On Tuesday, in celebration of National Dictionary Day, ABC World News with Charles Gibson ran a piece about how some old expressions are being respelled (and reimagined) in new ways. They had me on to say a few words about how such respellings sometimes become so common that they make their way into the hallowed pages of Oxford’s dictionaries. (You can watch the webcast version of the segment here.) The whole thing was inspired by an OUPblog column I wrote a few months ago, “Shifting Idioms: An Eggcornucopia.” With the help of some amusing animated characters, ABC News correspondent Robert Krulwich took a look at a few of the “eggcorns” I discussed, namely vocal chords (vs. vocal cords), free reign (vs. free rein), and shoe-in (vs. shoo-in). Despite the light-hearted tone of the segment, I’ve received a number of grave responses wondering why Oxford University Press is so cavalierly allowing “corrupted” spellings into its dictionaries. So perhaps some clarification is in order.
As I described in the original column, shifts in spelling can now more easily be tracked by OUP lexicographers using the two-billion-word Oxford English Corpus, a database of 21st-century texts encompassing everything from academic journal articles to casual blog entries. The ABC News piece featured the relative frequencies of the variant forms as reflected in the Corpus. So we find contemporary writers opting for vocal chords instead of vocal cords 49% of the time, free reign instead of free rein 46% of the time, and shoe-in instead of shoo-in 35% of the time. Those data-driven numbers give us a quantitative handle on the way these expressions are currently being spelled, but the crafting of a dictionary entry is of course a qualitative process. We’re not looking at the Corpus data and deciding that because, say, just desserts has passed a magical 50% threshold, that means we automatically welcome this spelling as an accepted version of just deserts. Rather, we have to use our best judgment to discern when a popular variant needs to be included and how we present that information in new editions of our dictionaries.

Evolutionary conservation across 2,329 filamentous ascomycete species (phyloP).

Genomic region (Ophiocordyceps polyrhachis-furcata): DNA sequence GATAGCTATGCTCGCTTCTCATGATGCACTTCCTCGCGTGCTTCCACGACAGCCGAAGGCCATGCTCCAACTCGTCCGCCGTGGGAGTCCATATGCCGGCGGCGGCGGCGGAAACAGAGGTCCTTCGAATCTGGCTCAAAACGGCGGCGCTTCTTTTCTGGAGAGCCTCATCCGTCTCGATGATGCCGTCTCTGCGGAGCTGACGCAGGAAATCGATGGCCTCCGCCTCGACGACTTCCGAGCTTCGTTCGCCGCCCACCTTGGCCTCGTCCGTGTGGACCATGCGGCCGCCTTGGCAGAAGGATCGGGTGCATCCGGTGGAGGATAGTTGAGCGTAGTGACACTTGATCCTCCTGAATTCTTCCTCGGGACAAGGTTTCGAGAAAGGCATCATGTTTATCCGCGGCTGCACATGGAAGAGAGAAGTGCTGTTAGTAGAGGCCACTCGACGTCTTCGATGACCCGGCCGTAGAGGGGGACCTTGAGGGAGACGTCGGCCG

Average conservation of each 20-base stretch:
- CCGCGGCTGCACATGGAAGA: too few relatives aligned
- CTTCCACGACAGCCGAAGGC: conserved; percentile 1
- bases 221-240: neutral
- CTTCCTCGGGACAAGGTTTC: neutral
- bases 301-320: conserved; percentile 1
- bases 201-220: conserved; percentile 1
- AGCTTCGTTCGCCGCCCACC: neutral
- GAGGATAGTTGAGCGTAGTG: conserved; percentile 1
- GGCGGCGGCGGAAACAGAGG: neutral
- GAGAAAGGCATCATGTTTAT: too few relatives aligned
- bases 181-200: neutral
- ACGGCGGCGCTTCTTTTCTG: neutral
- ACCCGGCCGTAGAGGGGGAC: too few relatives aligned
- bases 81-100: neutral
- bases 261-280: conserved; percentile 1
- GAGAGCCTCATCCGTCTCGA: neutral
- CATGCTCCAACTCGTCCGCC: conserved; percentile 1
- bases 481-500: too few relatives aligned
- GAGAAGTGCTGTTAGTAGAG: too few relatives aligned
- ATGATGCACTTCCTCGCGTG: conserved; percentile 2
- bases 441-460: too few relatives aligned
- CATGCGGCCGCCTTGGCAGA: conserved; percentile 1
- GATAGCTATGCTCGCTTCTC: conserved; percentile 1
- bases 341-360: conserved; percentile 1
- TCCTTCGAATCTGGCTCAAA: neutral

Sometimes that information is presented with a simple cross-reference. If you look up straight-laced in the latest edition of the New Oxford American Dictionary, you’ll see it labeled thusly: “variant spelling of STRAIT-LACED,” cross-referring the reader to the main entry for strait-laced. Interestingly, if you check the Shorter Oxford English Dictionary, which organizes its entries historically, you’ll discover that straight-laced is actually attested slightly earlier than strait-laced (though both variants emerged in the mid-16th century). So not only is the straight-laced variant common enough that it can be found in standard contemporary writing, it actually has historical justification as well.